Queen of the Earth is also a testament to the power tone can have over a horror movie. Perry has cited Roman Polanski’s The Apartment Trilogy in interviews when discussing his work here, and it shows, and as he considers these movies to be comedies in one way or another his movie isn’t without moments of bleak laughter. This however, is an unsettling movie, and with each passing day of Catherine waking up in the same outfit with the garbage of barely eaten food piling up around her the claustrophobia of the setting overtakes any sense of black comedy and Queen lurches towards pure horror. There’s a disorienting effect surrounding Perry’s camerawork and Sean Price Williams incredible super 16 cinematography. Perry astounds with his ability with a camera, creating split screens out of real space and framing bodies in opposite ends of functionality in one moment and dissolving imagery of the nature that surrounds them the next. I’m most impressed by his ability to shift gears when the film calls for it, because when Queen of Earth moves into the depression fueled failings of Catherine after a male neighbour (Patrick Fugit in a role that undoes his Almost Famous popularity) is interjected into the plot he deftly captures her inability to function by altering his lens from Catherine and Virginia’s shared mental state to just Catherine’s. His repetitious framing on her ever-dirty nightgown and unkempt hair, the dirtyness of her body, the bed she lays in, and the cave she is building around herself creates a sense of isolation within the character and the viewer and with the power of Moss’ note for note perfect performance Perry can achieve everything he set out for.

This is a great movie, maybe an amazing one, but that’s unknown after a single viewing. At current times the feeling of being overwhelmed takes over me. The thought of chasing this movie and trying to pin down what it means or how it gets there is an ecstasy. Unlocking a picture can bring with it its own merits, but unraveling the mystery of why a film is so effecting towards you personally is something else entirely. Queen of Earth feels like the sort of luggage I’ll be carrying with me for the rest of my life.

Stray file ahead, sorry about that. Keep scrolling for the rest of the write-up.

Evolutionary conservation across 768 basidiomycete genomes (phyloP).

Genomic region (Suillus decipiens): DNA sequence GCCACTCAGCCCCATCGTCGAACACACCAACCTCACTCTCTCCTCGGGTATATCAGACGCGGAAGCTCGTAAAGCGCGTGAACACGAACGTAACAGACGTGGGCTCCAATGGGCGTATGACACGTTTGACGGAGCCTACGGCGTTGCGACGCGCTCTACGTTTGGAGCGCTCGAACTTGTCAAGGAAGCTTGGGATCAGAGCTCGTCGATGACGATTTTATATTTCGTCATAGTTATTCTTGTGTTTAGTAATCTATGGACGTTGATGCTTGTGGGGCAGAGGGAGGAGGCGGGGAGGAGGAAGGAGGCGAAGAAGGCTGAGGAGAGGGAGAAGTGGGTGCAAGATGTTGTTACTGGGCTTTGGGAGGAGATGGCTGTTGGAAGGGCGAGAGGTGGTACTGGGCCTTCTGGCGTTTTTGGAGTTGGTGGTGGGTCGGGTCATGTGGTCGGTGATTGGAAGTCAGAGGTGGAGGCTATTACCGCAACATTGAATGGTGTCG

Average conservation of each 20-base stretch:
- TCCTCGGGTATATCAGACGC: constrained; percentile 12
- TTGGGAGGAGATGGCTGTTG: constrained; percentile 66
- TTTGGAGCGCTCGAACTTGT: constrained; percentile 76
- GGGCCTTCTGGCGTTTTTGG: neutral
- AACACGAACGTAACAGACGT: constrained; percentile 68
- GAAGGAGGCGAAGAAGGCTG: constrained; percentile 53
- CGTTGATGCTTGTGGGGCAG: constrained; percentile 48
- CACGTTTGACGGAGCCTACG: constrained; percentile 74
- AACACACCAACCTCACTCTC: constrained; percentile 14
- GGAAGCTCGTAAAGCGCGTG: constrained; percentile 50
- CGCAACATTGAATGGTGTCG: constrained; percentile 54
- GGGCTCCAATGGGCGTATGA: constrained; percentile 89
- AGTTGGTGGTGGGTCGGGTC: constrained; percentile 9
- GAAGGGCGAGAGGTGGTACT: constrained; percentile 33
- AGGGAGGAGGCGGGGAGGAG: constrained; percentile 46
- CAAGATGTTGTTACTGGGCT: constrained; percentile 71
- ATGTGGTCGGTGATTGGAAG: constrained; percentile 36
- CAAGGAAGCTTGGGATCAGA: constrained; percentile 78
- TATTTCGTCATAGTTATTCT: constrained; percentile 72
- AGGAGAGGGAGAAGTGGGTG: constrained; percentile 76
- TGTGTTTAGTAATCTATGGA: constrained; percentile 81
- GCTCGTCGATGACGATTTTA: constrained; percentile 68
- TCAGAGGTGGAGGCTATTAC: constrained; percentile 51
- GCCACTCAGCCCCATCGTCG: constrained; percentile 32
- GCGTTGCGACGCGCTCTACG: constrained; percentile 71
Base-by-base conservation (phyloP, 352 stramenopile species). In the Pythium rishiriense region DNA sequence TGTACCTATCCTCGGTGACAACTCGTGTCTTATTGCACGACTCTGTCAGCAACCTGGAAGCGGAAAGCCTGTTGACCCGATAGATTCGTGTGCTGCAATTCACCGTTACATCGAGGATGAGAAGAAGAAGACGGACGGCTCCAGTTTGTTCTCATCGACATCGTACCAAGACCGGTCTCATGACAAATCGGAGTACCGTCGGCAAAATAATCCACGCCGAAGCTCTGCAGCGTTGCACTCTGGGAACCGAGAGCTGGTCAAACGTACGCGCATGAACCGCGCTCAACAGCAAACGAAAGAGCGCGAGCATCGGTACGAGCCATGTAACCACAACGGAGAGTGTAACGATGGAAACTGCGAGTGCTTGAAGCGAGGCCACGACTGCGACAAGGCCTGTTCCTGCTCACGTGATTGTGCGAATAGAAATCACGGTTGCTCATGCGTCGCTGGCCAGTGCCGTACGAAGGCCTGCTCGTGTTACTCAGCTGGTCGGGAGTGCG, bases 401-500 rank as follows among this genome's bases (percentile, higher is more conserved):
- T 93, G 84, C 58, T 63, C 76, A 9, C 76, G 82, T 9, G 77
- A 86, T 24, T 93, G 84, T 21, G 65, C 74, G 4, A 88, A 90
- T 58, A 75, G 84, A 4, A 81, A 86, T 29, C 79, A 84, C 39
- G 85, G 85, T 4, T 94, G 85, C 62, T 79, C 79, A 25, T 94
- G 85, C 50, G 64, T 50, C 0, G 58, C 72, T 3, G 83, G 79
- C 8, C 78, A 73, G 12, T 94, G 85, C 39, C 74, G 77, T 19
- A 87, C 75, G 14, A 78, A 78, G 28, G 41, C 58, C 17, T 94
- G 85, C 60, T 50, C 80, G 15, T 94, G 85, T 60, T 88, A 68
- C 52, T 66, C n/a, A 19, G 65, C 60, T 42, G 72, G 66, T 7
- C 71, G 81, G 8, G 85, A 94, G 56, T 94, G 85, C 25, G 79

Queen of Earth will be in limited release August 26, 2015.

Blood and Ballet: A Top 100 in Horror

I’ve always tried to unpack why horror appeals to me and why I like to tread closely to the edge of some of the most depressing and upsetting violent cinema that there is but I’ve never been able to come up with a clear cut answer. I think part of it has to do with having grown up feeling fractured and broken, and horror is oftentimes about women who are trying to figure out how to put the pieces back together in their lives. I haven’t watched nearly as much horror since I’ve grown happier, which lends weight to that theory I suppose, so I have to assume it’s accurate. Up until last year I lived a pretty miserable life, and horror ended up being the safety net I latched onto oftentimes in all those years prior. Not all of these films fit the bill of being about fractured characters, but a lot of them do. I like horror that lingers and sticks with me. The kind of horror that slips into your bones and can’t be scrubbed out. I suppose I like trauma then, and the effects of dealing with it. Laura Palmer comes to mind when I think of horror, and Laurie Strode, Carrie White and Rei. These are broken characters, and up until last year I considered myself among them. I still slip into those modes, but not nearly as often as I used to. I’m grateful I had women who actually felt like me along the way though, and I still sometimes go back to them and wish I could help fix them. 
Having said all that. Suspiria still sits at number one, because above all else just give me witches. For I’ve been called evil in my life simply for my life choices so why wouldn’t I align myself with those of Satan? I appear to be already if my family is any indication.
Hail Satan…..Hail Horror.

1. Suspiria (Dario Argento, 1977)
    2. The Thing (John Carpenter, 1982)

    3. Twin Peaks: Fire Walk With Me (David Lynch, 1992)

    4. End of Evangelion (Hideaki Anno, 1997)

    5. The Texas Chain Saw Massacre (Tobe Hoober, 1974)

    6. The Shining (Stanley Kubrick, 1980)

    7. The Fly (David Cronenberg, 1986)

    8. Possession (Andrzej Zulawski, 1981)

    9. Cat People (Jacques Tourneur, 1942)

    10. The Silence of the Lambs (Jonathan Demme, 1991)

    11. The Night of the Hunter (Charles Laughton, 1955)

    12. Perfect Blue (Satoshi Kon, 1995)

    13. Alien (Ridley Scott, 1979)
    14. Videodrome (David Cronenberg, 1983)

    15. Under the Skin (Jonathan Glazer, 2014)

    16. Inside (Alexandre Bustillo, Julien Maury, 2007)
    17. Valerie and her Week of Wonders (Jaromil Jires, 1970)

      18. Mulholland Drive (David Lynch, 2001)

      19. The Haunting (Robert Wise, 1963)

      20. Repulsion (Roman Polanski, 1965)
      21. The Bride of Frankenstein (James Whale, 1935)

      22. [SAFE] (Todd Haynes, 1995)

      23. Audition (Takashi Miike, 1999)
        24. Eyes Without a Face (Georges Franju, 1960)